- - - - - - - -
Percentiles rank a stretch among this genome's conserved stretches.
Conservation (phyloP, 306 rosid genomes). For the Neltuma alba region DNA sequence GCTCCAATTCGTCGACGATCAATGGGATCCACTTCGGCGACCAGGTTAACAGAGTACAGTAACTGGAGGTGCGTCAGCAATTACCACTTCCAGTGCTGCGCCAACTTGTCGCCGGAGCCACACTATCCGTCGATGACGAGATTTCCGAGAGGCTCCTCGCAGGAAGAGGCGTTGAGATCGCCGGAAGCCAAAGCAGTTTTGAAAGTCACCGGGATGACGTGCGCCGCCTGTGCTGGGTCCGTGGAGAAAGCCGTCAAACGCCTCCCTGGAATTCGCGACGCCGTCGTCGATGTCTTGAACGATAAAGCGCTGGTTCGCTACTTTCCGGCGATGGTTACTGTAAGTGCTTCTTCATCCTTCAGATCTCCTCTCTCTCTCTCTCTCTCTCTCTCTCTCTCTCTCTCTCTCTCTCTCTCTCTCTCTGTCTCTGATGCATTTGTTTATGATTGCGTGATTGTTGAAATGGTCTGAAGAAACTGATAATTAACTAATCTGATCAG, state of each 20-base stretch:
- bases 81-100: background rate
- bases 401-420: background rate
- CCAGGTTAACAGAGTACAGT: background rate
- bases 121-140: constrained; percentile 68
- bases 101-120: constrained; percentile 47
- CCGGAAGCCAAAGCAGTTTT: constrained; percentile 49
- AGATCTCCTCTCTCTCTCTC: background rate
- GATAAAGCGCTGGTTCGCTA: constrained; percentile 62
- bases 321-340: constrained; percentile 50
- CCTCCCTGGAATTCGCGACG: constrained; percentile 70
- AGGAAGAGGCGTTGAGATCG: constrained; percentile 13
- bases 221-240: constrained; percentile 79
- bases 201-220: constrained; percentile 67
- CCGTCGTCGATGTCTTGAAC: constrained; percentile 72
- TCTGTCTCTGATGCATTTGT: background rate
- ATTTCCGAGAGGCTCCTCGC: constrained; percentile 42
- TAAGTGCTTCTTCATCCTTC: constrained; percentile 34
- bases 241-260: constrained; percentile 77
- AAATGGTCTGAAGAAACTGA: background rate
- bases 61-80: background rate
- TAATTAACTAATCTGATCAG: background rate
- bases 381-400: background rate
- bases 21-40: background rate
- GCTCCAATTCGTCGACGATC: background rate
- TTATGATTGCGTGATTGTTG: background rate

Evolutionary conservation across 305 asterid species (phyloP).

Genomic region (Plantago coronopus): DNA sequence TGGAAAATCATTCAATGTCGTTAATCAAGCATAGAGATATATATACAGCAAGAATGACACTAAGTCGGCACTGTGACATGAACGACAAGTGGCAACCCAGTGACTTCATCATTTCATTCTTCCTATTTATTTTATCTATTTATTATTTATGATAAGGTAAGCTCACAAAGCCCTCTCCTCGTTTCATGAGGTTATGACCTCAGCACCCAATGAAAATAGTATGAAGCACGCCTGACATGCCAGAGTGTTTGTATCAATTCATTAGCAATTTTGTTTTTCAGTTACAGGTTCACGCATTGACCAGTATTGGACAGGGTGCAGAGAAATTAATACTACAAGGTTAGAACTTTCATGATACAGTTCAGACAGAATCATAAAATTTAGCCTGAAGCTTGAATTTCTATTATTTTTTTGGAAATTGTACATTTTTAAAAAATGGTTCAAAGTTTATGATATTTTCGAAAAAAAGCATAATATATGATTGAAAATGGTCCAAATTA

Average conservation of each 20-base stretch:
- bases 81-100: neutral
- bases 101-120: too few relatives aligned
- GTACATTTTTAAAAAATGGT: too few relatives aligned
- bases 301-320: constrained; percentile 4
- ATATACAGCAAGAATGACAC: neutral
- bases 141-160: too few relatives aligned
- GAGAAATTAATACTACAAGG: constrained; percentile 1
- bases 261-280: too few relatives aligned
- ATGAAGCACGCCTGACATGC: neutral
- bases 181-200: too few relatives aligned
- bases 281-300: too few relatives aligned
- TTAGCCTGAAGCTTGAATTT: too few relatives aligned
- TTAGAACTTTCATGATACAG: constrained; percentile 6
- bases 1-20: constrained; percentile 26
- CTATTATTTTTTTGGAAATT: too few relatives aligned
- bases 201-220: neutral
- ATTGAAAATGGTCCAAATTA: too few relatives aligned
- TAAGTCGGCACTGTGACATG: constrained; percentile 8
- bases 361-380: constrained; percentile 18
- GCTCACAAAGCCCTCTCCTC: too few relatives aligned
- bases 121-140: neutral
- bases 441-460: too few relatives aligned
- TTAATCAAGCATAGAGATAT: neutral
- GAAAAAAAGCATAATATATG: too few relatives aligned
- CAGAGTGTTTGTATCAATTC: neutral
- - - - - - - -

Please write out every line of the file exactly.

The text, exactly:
Percentiles rank a stretch among this genome's conserved stretches.
Conservation (phyloP, 306 rosid genomes). For the Neltuma alba region DNA sequence GCTCCAATTCGTCGACGATCAATGGGATCCACTTCGGCGACCAGGTTAACAGAGTACAGTAACTGGAGGTGCGTCAGCAATTACCACTTCCAGTGCTGCGCCAACTTGTCGCCGGAGCCACACTATCCGTCGATGACGAGATTTCCGAGAGGCTCCTCGCAGGAAGAGGCGTTGAGATCGCCGGAAGCCAAAGCAGTTTTGAAAGTCACCGGGATGACGTGCGCCGCCTGTGCTGGGTCCGTGGAGAAAGCCGTCAAACGCCTCCCTGGAATTCGCGACGCCGTCGTCGATGTCTTGAACGATAAAGCGCTGGTTCGCTACTTTCCGGCGATGGTTACTGTAAGTGCTTCTTCATCCTTCAGATCTCCTCTCTCTCTCTCTCTCTCTCTCTCTCTCTCTCTCTCTCTCTCTCTCTCTCTCTCTGTCTCTGATGCATTTGTTTATGATTGCGTGATTGTTGAAATGGTCTGAAGAAACTGATAATTAACTAATCTGATCAG, state of each 20-base stretch:
- bases 81-100: background rate
- bases 401-420: background rate
- CCAGGTTAACAGAGTACAGT: background rate
- bases 121-140: constrained; percentile 68
- bases 101-120: constrained; percentile 47
- CCGGAAGCCAAAGCAGTTTT: constrained; percentile 49
- AGATCTCCTCTCTCTCTCTC: background rate
- GATAAAGCGCTGGTTCGCTA: constrained; percentile 62
- bases 321-340: constrained; percentile 50
- CCTCCCTGGAATTCGCGACG: constrained; percentile 70
- AGGAAGAGGCGTTGAGATCG: constrained; percentile 13
- bases 221-240: constrained; percentile 79
- bases 201-220: constrained; percentile 67
- CCGTCGTCGATGTCTTGAAC: constrained; percentile 72
- TCTGTCTCTGATGCATTTGT: background rate
- ATTTCCGAGAGGCTCCTCGC: constrained; percentile 42
- TAAGTGCTTCTTCATCCTTC: constrained; percentile 34
- bases 241-260: constrained; percentile 77
- AAATGGTCTGAAGAAACTGA: background rate
- bases 61-80: background rate
- TAATTAACTAATCTGATCAG: background rate
- bases 381-400: background rate
- bases 21-40: background rate
- GCTCCAATTCGTCGACGATC: background rate
- TTATGATTGCGTGATTGTTG: background rate

Evolutionary conservation across 305 asterid species (phyloP).

Genomic region (Plantago coronopus): DNA sequence TGGAAAATCATTCAATGTCGTTAATCAAGCATAGAGATATATATACAGCAAGAATGACACTAAGTCGGCACTGTGACATGAACGACAAGTGGCAACCCAGTGACTTCATCATTTCATTCTTCCTATTTATTTTATCTATTTATTATTTATGATAAGGTAAGCTCACAAAGCCCTCTCCTCGTTTCATGAGGTTATGACCTCAGCACCCAATGAAAATAGTATGAAGCACGCCTGACATGCCAGAGTGTTTGTATCAATTCATTAGCAATTTTGTTTTTCAGTTACAGGTTCACGCATTGACCAGTATTGGACAGGGTGCAGAGAAATTAATACTACAAGGTTAGAACTTTCATGATACAGTTCAGACAGAATCATAAAATTTAGCCTGAAGCTTGAATTTCTATTATTTTTTTGGAAATTGTACATTTTTAAAAAATGGTTCAAAGTTTATGATATTTTCGAAAAAAAGCATAATATATGATTGAAAATGGTCCAAATTA

Average conservation of each 20-base stretch:
- bases 81-100: neutral
- bases 101-120: too few relatives aligned
- GTACATTTTTAAAAAATGGT: too few relatives aligned
- bases 301-320: constrained; percentile 4
- ATATACAGCAAGAATGACAC: neutral
- bases 141-160: too few relatives aligned
- GAGAAATTAATACTACAAGG: constrained; percentile 1
- bases 261-280: too few relatives aligned
- ATGAAGCACGCCTGACATGC: neutral
- bases 181-200: too few relatives aligned
- bases 281-300: too few relatives aligned
- TTAGCCTGAAGCTTGAATTT: too few relatives aligned
- TTAGAACTTTCATGATACAG: constrained; percentile 6
- bases 1-20: constrained; percentile 26
- CTATTATTTTTTTGGAAATT: too few relatives aligned
- bases 201-220: neutral
- ATTGAAAATGGTCCAAATTA: too few relatives aligned
- TAAGTCGGCACTGTGACATG: constrained; percentile 8
- bases 361-380: constrained; percentile 18
- GCTCACAAAGCCCTCTCCTC: too few relatives aligned
- bases 121-140: neutral
- bases 441-460: too few relatives aligned
- TTAATCAAGCATAGAGATAT: neutral
- GAAAAAAAGCATAATATATG: too few relatives aligned
- CAGAGTGTTTGTATCAATTC: neutral